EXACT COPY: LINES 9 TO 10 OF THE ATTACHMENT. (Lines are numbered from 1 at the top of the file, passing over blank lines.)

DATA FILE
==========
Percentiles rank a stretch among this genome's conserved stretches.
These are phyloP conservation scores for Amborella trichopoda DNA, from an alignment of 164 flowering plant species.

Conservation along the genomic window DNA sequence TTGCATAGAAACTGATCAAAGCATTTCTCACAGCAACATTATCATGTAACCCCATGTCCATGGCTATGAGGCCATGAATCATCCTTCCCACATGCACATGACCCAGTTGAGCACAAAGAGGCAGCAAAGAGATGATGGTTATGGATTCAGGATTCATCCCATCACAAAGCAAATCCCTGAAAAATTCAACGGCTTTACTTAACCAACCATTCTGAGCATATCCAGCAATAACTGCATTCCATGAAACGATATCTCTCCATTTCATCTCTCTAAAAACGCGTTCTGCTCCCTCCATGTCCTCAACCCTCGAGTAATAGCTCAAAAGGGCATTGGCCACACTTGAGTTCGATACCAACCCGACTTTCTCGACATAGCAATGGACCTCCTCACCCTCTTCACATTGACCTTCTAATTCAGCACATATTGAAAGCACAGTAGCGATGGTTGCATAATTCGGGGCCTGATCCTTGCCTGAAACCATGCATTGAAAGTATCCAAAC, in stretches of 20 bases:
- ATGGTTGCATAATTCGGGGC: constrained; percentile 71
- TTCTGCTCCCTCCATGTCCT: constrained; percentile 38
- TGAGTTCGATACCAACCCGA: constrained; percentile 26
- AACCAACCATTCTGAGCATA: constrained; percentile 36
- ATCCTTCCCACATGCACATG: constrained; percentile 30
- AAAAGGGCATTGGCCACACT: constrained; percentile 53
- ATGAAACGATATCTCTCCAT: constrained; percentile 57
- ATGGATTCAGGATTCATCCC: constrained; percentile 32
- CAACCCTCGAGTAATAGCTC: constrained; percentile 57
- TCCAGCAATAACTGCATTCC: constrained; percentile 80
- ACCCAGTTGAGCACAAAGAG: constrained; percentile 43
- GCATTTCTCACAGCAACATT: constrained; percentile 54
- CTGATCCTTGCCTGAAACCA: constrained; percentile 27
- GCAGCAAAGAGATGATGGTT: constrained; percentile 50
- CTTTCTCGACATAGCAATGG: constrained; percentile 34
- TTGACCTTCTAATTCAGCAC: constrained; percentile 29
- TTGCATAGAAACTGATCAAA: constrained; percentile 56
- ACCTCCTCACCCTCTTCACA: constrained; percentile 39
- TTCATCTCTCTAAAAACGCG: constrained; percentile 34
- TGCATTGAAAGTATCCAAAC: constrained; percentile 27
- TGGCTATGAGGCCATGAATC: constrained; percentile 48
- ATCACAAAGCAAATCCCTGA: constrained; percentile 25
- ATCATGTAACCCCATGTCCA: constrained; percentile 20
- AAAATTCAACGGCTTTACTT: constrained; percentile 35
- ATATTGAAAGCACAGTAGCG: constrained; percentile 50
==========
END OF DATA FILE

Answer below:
- AAAAGGGCATTGGCCACACT: constrained; percentile 53
- ATGAAACGATATCTCTCCAT: constrained; percentile 57